Rolling Stone magazine turns 50 this year, and co-founder Jann Wenner has written the foreword to a new book celebrating the anniversary. Wenner started Rolling Stonein San Francisco in 1967 with $7,500 of borrowed money, donated office space and some used typewriters. He was a 21-year-old Berkeley dropout who was into all the great music coming out in the year of the “Summer of Love” — and he wanted to create a magazine that took rock and roll seriously.
“You couldn’t read about it in Time magazine, you don’t read about it in newspapers, it wasn’t on TV, there were no movies — it just was considered somewhat rude and very much a teenage-girl phenomenon,” Wenner tells NPR’s Kelly McEvers.
In other words, rock and roll wasn’t getting the respect Wenner felt it deserved, given the place it occupied in the nation’s culture. Baby boomers were just starting to enter college, to become the best educated and most affluent generation the U.S. had ever seen — and music was an inextricable part of the lives of that generation.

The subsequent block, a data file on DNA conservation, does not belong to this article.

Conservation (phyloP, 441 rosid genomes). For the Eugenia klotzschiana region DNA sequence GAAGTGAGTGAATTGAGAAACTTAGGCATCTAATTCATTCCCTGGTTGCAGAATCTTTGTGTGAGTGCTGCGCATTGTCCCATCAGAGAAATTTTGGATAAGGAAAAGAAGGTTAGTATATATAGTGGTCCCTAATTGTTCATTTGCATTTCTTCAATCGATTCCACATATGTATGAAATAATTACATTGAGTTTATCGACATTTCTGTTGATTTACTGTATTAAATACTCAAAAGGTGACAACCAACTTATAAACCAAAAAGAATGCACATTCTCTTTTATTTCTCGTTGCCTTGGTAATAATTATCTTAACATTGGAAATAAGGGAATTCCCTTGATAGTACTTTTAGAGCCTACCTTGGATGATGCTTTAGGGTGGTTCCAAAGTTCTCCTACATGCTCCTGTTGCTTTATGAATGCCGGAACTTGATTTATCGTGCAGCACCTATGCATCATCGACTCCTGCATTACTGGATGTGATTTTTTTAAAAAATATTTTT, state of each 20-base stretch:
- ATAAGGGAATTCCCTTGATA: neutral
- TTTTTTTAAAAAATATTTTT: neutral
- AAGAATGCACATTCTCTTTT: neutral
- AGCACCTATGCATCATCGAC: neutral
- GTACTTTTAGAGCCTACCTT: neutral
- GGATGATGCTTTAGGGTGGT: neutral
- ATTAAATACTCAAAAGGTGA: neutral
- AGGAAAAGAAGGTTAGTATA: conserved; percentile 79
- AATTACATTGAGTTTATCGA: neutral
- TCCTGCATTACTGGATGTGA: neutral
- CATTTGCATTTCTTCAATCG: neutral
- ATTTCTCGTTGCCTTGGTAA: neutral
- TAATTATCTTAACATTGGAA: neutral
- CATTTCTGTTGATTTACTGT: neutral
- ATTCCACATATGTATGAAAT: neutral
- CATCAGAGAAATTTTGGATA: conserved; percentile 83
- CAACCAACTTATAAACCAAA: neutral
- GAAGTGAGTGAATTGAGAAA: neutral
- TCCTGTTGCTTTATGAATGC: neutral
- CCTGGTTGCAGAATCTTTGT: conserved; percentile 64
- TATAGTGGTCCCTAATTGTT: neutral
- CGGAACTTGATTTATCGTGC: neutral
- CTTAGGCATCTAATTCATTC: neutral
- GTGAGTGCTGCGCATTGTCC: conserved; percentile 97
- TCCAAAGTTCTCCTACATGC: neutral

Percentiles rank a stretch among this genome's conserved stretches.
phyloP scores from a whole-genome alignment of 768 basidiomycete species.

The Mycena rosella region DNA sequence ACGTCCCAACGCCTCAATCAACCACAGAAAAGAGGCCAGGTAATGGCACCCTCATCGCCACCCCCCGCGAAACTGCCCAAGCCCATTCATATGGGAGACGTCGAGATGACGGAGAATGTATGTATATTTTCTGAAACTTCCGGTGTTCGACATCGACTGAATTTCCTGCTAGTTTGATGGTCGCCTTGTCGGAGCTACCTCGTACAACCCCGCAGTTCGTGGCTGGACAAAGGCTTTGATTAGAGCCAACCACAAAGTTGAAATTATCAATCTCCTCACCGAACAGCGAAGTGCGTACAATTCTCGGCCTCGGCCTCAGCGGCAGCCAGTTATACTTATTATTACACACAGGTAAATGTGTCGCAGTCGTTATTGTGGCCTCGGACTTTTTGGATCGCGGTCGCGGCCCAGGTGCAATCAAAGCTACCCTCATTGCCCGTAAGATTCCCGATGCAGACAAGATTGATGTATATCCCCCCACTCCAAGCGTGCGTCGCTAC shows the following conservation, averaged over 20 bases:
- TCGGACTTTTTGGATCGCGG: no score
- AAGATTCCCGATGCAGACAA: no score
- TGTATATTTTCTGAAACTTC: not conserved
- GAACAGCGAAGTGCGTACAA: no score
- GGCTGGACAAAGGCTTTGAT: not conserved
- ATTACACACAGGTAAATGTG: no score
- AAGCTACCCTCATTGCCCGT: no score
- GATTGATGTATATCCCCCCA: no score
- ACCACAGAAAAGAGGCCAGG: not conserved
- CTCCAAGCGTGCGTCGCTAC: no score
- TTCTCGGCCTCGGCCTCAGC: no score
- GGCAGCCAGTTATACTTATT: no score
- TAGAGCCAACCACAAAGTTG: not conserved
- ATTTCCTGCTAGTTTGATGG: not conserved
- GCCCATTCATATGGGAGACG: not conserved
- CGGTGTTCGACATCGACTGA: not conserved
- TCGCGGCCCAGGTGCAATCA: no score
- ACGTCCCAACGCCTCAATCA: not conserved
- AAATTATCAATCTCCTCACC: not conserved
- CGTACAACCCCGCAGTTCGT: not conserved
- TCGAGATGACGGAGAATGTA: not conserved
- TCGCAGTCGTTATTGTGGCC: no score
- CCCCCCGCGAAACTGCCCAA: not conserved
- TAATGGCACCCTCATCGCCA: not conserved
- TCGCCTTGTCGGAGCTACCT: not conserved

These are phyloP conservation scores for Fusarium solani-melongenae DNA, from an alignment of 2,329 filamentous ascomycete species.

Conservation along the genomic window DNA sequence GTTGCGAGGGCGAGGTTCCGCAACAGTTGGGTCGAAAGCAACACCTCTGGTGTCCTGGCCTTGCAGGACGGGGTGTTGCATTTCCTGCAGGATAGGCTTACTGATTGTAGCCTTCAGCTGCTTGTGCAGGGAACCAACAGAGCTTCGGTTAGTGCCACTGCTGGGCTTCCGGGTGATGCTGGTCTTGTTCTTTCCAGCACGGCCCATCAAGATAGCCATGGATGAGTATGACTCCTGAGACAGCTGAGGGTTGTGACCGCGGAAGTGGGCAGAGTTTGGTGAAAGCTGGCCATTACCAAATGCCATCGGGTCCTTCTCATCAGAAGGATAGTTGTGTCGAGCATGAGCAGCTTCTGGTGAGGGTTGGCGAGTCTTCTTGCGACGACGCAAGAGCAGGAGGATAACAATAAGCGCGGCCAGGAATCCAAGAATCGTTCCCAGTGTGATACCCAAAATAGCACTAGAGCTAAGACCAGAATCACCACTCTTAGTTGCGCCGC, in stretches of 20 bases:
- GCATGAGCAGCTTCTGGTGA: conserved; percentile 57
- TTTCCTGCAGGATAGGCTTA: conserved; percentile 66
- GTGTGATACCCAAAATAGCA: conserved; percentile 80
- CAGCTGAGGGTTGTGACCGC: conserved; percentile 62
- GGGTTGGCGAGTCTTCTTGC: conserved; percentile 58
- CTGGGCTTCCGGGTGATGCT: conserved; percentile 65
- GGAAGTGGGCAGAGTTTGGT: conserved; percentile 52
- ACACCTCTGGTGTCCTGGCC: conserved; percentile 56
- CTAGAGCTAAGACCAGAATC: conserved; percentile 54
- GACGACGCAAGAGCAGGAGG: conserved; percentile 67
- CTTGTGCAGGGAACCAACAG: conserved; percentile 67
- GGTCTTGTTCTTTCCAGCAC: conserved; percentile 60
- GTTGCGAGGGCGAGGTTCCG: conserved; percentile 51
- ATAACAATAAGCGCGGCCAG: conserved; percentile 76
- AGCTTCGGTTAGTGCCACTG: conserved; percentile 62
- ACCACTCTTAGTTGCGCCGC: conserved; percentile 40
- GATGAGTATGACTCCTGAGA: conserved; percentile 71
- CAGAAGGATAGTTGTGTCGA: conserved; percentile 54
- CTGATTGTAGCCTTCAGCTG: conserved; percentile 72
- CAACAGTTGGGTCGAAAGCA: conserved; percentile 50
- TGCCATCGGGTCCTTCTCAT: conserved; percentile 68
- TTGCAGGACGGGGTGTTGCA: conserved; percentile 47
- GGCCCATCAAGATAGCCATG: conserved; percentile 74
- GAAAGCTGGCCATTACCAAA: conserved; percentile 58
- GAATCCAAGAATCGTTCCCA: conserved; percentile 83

“As it came of age, it had rock and roll as the glue that held that all together,” Wenner says. “[Rock and roll] was kind of the tribal telegraph, [through] which ideas about the world were being shared, and ideas about the American experience were being informally passed around. Dylan and The Beatles and the Stones were shaping a worldview that we were part of.”